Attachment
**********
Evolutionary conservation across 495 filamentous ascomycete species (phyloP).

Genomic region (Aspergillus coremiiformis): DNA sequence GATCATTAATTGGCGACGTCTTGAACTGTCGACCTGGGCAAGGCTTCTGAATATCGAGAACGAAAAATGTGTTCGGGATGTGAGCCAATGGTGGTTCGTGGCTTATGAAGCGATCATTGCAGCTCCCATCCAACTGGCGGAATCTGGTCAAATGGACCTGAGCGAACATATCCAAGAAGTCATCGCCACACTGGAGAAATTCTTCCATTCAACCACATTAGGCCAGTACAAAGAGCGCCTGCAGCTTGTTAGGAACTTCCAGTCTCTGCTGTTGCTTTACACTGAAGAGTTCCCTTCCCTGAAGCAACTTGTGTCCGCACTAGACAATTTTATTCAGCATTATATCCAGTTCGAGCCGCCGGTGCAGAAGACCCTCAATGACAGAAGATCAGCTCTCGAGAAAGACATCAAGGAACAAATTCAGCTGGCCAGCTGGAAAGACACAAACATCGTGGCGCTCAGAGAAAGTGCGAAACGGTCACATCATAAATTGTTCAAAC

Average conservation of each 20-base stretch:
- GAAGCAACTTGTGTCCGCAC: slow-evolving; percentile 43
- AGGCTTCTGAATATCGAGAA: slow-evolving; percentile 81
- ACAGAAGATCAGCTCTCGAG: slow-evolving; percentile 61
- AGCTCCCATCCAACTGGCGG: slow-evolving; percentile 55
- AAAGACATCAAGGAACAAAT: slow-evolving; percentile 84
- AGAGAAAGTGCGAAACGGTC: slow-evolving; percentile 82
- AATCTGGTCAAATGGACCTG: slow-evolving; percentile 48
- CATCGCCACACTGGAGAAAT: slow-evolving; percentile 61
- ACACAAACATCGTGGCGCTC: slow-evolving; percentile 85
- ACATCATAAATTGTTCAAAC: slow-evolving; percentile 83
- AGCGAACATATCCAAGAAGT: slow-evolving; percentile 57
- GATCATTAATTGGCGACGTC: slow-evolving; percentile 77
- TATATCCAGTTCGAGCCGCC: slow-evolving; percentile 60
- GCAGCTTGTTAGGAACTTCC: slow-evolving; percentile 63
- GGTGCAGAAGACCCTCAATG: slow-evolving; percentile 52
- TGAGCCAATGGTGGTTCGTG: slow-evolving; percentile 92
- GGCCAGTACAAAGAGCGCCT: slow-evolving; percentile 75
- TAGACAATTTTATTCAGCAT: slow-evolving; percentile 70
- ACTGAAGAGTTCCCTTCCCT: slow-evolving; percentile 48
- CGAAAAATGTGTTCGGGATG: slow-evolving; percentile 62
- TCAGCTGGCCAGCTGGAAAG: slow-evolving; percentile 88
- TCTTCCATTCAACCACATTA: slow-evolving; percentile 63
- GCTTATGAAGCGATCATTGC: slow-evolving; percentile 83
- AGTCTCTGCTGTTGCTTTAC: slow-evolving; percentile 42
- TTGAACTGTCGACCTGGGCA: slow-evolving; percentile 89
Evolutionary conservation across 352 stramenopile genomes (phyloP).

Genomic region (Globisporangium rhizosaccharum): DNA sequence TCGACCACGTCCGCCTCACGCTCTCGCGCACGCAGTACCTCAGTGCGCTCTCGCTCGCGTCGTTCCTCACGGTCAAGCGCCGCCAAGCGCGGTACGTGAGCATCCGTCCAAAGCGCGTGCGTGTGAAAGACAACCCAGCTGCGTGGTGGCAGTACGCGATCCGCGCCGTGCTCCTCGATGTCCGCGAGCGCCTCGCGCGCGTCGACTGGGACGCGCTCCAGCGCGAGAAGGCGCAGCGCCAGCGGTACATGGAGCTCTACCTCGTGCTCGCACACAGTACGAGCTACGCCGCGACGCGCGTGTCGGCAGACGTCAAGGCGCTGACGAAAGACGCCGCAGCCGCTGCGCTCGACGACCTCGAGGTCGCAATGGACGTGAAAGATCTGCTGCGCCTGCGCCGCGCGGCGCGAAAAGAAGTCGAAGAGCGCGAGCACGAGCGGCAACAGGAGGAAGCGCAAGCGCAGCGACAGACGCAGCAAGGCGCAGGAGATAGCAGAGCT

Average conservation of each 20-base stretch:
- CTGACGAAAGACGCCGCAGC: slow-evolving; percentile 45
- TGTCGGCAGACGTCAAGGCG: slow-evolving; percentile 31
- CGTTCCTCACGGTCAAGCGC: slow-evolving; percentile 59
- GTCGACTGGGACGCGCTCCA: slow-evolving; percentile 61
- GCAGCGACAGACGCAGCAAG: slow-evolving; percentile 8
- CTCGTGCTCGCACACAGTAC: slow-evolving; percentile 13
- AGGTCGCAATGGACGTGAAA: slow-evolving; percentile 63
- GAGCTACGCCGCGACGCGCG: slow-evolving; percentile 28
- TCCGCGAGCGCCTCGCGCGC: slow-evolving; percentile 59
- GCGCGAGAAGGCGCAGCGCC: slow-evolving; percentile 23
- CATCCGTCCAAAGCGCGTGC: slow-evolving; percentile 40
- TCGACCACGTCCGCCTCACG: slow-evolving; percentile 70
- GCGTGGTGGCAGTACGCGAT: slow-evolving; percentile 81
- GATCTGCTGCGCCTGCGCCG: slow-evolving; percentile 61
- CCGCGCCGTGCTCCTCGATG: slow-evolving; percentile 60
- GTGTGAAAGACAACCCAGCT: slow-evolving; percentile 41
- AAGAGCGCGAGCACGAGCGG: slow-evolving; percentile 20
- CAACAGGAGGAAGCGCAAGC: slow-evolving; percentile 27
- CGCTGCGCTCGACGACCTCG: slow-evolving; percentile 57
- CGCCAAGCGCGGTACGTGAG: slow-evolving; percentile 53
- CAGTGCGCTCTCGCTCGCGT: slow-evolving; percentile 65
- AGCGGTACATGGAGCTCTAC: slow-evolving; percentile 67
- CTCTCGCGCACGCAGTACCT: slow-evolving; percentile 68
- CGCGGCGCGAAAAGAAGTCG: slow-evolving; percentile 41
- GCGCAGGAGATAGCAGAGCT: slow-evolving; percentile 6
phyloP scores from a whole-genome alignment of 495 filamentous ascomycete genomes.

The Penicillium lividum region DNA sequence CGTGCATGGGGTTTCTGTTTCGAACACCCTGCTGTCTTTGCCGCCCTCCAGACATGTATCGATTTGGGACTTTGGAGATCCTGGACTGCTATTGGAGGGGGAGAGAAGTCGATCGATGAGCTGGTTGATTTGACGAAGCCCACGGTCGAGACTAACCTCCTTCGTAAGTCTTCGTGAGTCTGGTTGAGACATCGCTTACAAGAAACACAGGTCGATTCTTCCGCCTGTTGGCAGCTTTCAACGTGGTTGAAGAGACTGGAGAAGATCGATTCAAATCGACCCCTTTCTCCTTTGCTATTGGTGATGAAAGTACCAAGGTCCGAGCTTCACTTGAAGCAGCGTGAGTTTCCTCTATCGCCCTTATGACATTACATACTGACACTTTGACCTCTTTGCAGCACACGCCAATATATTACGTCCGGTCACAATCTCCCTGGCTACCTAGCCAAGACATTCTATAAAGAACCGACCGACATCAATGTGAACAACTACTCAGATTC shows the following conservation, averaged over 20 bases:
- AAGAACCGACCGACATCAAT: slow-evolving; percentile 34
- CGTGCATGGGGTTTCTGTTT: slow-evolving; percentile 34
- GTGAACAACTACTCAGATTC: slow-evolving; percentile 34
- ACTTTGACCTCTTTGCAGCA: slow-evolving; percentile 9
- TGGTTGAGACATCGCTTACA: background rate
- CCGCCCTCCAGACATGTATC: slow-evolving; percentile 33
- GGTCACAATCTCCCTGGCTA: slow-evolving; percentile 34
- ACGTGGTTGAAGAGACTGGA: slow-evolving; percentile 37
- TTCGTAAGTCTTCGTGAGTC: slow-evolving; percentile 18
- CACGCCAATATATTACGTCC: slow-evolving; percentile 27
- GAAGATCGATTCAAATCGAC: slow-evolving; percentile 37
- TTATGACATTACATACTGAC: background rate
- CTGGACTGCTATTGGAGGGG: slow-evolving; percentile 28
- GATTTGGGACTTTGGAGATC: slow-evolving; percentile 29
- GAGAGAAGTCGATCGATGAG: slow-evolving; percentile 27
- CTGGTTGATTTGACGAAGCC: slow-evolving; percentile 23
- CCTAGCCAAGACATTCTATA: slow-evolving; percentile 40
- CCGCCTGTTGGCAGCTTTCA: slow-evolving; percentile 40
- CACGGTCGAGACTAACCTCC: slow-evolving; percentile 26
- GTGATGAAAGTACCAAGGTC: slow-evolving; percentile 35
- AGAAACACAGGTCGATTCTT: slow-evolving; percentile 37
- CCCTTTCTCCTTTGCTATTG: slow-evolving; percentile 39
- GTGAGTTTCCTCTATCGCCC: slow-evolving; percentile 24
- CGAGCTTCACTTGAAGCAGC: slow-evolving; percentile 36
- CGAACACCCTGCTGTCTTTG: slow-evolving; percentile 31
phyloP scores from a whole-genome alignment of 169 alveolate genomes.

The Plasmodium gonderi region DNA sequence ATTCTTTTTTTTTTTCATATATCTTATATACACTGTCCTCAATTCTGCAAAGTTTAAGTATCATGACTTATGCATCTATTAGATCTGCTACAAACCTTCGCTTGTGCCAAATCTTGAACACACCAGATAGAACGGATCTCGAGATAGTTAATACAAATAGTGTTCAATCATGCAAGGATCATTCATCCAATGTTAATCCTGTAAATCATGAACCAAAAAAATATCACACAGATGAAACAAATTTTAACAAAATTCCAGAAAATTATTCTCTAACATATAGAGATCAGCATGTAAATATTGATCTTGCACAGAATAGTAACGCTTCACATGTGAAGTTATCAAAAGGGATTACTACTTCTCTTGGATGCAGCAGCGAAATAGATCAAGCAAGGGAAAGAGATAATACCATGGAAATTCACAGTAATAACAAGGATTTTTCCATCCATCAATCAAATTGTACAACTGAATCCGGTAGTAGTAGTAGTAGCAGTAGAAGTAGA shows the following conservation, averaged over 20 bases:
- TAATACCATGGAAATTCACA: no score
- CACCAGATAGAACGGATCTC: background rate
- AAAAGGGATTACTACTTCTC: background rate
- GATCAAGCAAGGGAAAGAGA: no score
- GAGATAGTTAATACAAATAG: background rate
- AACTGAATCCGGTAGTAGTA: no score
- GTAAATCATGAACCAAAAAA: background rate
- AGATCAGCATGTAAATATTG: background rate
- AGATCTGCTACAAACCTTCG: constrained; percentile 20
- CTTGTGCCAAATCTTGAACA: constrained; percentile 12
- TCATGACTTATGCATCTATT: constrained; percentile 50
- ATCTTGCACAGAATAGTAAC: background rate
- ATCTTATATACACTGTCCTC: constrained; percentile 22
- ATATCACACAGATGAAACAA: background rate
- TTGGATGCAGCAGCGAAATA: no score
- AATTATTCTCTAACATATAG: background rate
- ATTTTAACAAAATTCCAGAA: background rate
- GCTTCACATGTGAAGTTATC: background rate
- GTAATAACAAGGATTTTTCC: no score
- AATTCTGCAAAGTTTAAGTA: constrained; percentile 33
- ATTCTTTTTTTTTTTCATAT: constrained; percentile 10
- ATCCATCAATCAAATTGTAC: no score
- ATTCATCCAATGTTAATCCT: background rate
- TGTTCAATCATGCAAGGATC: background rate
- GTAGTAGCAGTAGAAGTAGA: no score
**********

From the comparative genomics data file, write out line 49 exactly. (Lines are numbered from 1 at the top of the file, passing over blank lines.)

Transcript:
- CAACAGGAGGAAGCGCAAGC: slow-evolving; percentile 27